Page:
A New TransAtlantic Cable System

Frank A. Coluccio frank at fttx.org
Sat Oct 2 17:09:39 CDT 2010


   Hi All.
   It appears we're discussing theoretical limits of silica-based glass
   here. The Press Release assertion talks about what a trader might
   experience. Hm. I would ask Rob Beck to clarify this point and inform
   whether the stated objective in the release accounts for the many o-e
   and e-o conversions on the overland part of the end-to-end trader
   connection, including the handoffs that occur in the NY and London
   metros.  I  know that terrestrially, i.e., here in the US, some
   brokerage firms and large banks (is there any longer a distinction
   between those two today?:) have used their clout to secure links that
   are virtually entirely optical in nature on routes that are under a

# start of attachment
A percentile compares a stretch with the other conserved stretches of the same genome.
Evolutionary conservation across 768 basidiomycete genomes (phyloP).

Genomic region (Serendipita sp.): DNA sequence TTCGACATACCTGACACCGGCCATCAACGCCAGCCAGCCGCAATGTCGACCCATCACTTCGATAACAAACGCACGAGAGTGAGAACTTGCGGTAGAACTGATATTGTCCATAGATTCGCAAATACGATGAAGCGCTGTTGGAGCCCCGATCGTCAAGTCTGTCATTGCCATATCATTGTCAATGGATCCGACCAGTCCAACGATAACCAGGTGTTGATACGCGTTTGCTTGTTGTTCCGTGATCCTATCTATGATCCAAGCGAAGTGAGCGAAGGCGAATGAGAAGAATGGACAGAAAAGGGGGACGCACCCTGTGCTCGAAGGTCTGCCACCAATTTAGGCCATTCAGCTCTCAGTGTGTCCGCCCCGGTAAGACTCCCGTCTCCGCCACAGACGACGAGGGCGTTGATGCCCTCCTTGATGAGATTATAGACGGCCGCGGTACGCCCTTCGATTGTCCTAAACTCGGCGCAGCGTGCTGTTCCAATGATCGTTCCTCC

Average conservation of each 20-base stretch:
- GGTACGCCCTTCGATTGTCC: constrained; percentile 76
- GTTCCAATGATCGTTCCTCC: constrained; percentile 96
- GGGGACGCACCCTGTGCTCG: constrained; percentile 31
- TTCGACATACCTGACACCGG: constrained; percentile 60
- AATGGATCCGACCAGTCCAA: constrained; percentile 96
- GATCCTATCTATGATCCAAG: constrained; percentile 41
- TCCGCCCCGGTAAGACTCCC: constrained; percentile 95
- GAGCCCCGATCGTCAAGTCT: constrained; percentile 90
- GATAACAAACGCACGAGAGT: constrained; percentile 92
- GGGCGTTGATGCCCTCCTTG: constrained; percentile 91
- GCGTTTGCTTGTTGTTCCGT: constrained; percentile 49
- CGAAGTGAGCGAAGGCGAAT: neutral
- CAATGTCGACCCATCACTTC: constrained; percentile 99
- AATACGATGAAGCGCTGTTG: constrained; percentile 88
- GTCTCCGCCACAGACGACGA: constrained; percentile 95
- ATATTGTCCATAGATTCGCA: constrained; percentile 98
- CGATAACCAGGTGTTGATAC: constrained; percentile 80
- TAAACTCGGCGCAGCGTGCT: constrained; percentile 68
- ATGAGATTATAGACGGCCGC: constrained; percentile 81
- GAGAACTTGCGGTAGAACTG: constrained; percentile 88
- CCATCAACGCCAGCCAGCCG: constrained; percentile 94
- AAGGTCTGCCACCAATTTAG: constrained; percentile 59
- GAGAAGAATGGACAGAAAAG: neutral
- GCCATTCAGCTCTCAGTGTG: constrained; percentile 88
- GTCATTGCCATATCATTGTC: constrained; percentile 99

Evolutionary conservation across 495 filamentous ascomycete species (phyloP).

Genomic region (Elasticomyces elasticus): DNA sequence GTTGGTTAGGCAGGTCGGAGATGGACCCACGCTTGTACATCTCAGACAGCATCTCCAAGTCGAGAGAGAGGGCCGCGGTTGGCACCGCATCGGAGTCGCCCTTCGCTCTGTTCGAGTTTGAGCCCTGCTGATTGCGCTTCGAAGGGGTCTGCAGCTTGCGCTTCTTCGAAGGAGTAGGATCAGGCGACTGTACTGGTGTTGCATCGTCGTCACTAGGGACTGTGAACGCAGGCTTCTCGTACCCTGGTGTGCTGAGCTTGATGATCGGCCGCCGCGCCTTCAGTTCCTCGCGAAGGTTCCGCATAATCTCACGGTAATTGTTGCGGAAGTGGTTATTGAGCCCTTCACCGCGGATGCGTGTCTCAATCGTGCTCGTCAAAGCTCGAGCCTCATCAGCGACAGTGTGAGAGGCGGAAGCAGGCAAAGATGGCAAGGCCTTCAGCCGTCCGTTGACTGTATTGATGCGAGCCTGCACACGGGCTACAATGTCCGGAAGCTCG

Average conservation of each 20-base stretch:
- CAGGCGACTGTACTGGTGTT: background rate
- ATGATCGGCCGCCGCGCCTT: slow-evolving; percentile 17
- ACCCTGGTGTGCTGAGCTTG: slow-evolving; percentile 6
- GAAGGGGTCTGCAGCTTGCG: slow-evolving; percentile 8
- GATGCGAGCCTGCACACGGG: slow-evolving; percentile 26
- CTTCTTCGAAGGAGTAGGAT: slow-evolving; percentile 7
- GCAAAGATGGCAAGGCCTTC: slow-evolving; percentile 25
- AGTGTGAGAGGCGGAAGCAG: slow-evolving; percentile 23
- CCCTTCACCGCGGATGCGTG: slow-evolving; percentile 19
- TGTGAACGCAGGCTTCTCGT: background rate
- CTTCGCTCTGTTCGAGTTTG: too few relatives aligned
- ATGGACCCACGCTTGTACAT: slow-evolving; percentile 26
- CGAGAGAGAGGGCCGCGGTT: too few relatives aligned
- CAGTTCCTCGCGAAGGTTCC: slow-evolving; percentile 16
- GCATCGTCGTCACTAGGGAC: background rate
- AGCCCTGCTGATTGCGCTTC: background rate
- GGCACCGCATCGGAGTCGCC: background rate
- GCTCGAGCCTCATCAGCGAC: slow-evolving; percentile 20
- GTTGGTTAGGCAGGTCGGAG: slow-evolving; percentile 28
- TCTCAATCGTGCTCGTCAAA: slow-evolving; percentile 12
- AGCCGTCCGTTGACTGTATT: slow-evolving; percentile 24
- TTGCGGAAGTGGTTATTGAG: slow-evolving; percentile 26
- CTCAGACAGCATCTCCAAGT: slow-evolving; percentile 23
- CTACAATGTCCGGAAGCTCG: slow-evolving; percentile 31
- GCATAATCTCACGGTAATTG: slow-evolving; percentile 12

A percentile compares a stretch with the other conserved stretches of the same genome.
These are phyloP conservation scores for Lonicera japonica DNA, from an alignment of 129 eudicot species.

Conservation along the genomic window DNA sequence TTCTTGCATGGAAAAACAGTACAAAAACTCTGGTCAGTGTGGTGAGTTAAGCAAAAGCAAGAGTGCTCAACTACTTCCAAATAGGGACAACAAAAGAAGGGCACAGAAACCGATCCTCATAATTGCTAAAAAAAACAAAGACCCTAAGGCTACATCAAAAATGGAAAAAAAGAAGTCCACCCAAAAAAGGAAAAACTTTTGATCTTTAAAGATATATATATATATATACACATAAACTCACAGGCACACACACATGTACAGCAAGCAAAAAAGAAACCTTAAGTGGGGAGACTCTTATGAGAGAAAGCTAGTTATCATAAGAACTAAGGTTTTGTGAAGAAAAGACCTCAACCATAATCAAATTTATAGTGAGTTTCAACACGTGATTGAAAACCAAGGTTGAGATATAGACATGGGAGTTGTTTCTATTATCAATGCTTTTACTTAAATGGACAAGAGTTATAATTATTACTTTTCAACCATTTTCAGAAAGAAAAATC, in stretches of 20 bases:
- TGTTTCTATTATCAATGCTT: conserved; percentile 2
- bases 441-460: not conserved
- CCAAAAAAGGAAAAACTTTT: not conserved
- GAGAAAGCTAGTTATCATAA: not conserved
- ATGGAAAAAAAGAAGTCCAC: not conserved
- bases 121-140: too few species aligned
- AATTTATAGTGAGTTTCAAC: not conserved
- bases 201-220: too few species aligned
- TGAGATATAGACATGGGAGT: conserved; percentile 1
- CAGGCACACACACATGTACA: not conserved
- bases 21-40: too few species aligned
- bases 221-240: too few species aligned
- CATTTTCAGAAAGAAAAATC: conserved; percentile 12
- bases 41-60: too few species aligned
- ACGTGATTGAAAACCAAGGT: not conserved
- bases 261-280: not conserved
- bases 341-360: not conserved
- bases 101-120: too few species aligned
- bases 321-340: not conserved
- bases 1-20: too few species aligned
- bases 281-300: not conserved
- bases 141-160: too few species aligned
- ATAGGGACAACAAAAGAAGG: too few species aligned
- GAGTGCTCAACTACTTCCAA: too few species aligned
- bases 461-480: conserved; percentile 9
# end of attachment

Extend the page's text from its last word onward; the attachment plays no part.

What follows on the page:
thousand miles, but this is not an option on a submarine system
   that's intrinsically populated with electronics, never mind the tail
   sections that assume multiple service providers getting into the act.
   Rob? Anyone?
   FAC
   --- Valdis.Kletnieks at vt.edu wrote:
   From: Valdis.Kletnieks at vt.edu
   To: Heath Jones <hj1980 at gmail.com>
   Cc: nanog at nanog.org
   Subject: Re: A New TransAtlantic Cable System
   Date: Fri, 01 Oct 2010 10:08:50 -0400
   On Fri, 01 Oct 2010 15:01:25 BST, Heath Jones said:
   > >
   http://finance.yahoo.com/news/Hibernia-Atlantic-to-bw-3184701710.html
   ?x=0&.v=1
   > Sales spam - but still - very close to minimum possible latency!
   >  3471 miles @ 186,282 miles/s * 1.5 in glass * 2 round trip =
   55.9ms.
   My first thought is that they've found a way to cheat on the 1.5. If
   you can
   make it work at 1.4, you get down to 52.2ms - but get it *too* low
   and all
   your photons leak out the sides.  Hmm.. Unless you have a magic core
   that
   runs at 1.1 and a *cladding* that's up around 2.0?



More information about the NANOG mailing list